Nobody would disagree that our most basic responsibility as school orchestra teachers is to make sure our students acquire sufficient technical skill and awareness of what's happening in the music so they can be moved and enriched by their recreation of art. Indeed, many careers are built around this one premise.
But there's more. Music education is not confined to the rehearsal room. The program's survival needs to be assured. One needs to successfully negotiate the minefield of education politics. There is a need to be an advocate--to the decision makers, colleagues, parents, taxpayers and to other students. Each one of these aspects deserves an article (or ten) of its own. This time, some thoughts about the need and value of music education outside the classroom:
An obvious outcome of instruction is a successful public performance. For our programs to have fidelity, performances must be the musical culmination of of our technical efforts in the rehearsal room. Primary objectives should be for students to demonstrate technical mastery, awareness of musical value, and awareness of stage protocol and presentation style.
I like to view a performance as the "final exam" of a period of instruction--in today's jargon, a "performance evaluation." So we dutifully select an appropriate program which builds and demonstrates technical and musical accomplishment, we teach these skills and ideas to an optimal level, and we make students comfortable with proper appearance requirements and stage demeanor.
Then comes the concert--the performance evaluation--where our students are tested in front of an audience. It's almost always presented without sufficient rehearsal time in the venue, which is almost always inadequate. We find ourselves performing in a cafeteria (where people walk around, eat, and socialize), or in a gymnasium (where people walk around, yell and scream, eat and socialize.) And what happens? Our audience, made up mostly of parents, act as people act in cafeterias and gymnasiums. Our well-trained students see the less-than-exemplary audience behavior and are uncomfortable and ungratified despite our best efforts in the rehearsal room.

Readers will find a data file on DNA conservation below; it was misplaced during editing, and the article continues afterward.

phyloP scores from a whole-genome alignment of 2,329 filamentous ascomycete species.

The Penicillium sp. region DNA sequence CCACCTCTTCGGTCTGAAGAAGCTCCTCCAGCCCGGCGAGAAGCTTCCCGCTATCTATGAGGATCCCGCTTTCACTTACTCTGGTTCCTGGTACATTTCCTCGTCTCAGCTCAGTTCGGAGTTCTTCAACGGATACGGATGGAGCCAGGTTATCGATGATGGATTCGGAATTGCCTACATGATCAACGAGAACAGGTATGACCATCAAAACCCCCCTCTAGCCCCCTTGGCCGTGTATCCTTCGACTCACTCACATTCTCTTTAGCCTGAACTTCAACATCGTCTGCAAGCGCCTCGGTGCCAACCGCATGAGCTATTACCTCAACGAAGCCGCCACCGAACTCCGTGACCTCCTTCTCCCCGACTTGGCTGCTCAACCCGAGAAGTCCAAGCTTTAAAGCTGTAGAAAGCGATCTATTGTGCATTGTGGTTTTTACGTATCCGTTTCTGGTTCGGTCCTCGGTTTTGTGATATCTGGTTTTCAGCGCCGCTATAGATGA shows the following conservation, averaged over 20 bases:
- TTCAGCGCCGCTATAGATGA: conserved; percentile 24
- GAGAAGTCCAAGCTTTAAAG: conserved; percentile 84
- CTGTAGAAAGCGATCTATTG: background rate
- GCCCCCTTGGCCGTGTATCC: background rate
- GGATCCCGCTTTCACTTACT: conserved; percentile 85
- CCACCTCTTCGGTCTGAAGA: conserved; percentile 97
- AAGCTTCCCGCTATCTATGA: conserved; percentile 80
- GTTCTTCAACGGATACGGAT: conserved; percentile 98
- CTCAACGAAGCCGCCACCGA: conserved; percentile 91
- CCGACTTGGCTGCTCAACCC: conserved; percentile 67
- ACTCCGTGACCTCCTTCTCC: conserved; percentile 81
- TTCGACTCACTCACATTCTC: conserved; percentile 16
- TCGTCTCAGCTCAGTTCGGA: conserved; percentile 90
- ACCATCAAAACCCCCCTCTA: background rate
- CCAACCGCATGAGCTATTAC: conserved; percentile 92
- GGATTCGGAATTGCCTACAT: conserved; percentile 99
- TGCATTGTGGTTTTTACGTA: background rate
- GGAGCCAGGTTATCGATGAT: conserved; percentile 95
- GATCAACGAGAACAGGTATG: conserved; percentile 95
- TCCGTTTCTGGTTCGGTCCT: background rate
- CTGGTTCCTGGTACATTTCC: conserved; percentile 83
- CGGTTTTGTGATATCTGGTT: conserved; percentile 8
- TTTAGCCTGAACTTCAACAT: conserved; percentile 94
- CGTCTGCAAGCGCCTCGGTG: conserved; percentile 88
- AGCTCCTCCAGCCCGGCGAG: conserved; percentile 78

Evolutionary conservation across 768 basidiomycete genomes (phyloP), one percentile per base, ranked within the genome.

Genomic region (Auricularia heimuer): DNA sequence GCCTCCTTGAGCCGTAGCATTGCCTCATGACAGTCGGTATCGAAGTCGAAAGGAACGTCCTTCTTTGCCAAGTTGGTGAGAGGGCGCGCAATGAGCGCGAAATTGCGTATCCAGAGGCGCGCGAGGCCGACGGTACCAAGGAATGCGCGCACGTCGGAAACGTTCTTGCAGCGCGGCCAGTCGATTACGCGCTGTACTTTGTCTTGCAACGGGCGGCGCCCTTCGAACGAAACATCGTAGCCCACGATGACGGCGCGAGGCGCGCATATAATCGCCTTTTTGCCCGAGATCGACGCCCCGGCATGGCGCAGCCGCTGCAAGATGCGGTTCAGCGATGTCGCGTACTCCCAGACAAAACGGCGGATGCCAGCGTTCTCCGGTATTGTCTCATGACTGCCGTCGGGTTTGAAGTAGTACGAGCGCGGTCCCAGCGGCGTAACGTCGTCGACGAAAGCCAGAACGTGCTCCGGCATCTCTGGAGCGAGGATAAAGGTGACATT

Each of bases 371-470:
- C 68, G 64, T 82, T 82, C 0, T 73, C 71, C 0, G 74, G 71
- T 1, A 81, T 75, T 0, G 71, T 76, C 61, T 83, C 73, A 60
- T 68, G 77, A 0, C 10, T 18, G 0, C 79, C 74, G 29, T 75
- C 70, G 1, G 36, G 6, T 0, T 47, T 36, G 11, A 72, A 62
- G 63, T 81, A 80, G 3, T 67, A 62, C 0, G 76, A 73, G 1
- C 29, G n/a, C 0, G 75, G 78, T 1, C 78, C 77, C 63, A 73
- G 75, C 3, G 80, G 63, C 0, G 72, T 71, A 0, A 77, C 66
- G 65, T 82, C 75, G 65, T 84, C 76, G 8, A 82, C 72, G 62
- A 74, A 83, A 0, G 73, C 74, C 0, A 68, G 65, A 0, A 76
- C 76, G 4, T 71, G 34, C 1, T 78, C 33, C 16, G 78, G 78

It's obvious who needs to be educated here, and we teachers are ones who must do it. From the very first time students appear in front of an audience, we must, in polite but certain terms, make clear to our audience our expectations of them. The expectations are pretty basic no matter the age level of the students: remain seated for the entire concert, do not talk during performances, and do not distract the students from their task in any way--no flash photos, video, cell-phones, waving, whistling, yelling, etc. It is possible to impress these things on an audience in a positive manner without insulting or offending them, and this should be done at the very beginning of every performance. After that, the teacher must not be reluctant to stop the performance if the audience needs reminding. It's important to remember that training the audience is an educational activity, too. These parents and friends are often new to this activity, and they deserve to have all the etiquette spelled out. This is an opportunity for us to demonstrate our concern for our students' success while introducing our audience to its very important role in the long-standing ritual of concert performance.
I've been in the presence of a few teachers who truly were masters at handling this important aspect of music education. Their parents respect them for insisting on exemplary behavior from everyone involved. I firmly believe we all need to do this, and I encourage everyone to give serious thought to the creation of a short, positive and clear presentation of proper audience involvement, and use this statement to begin each performance.
Audience etiquette is one of the cornerstone identifiers of a civilized society. It is our responsibility to be sure it is understood and practiced by our audiences as well as by our young performers. I believe audiences will be more aware of the accomplishments of our students as they become more connected to what is happening before them. Then they will perhaps be more meaningfully supportive when their help is needed.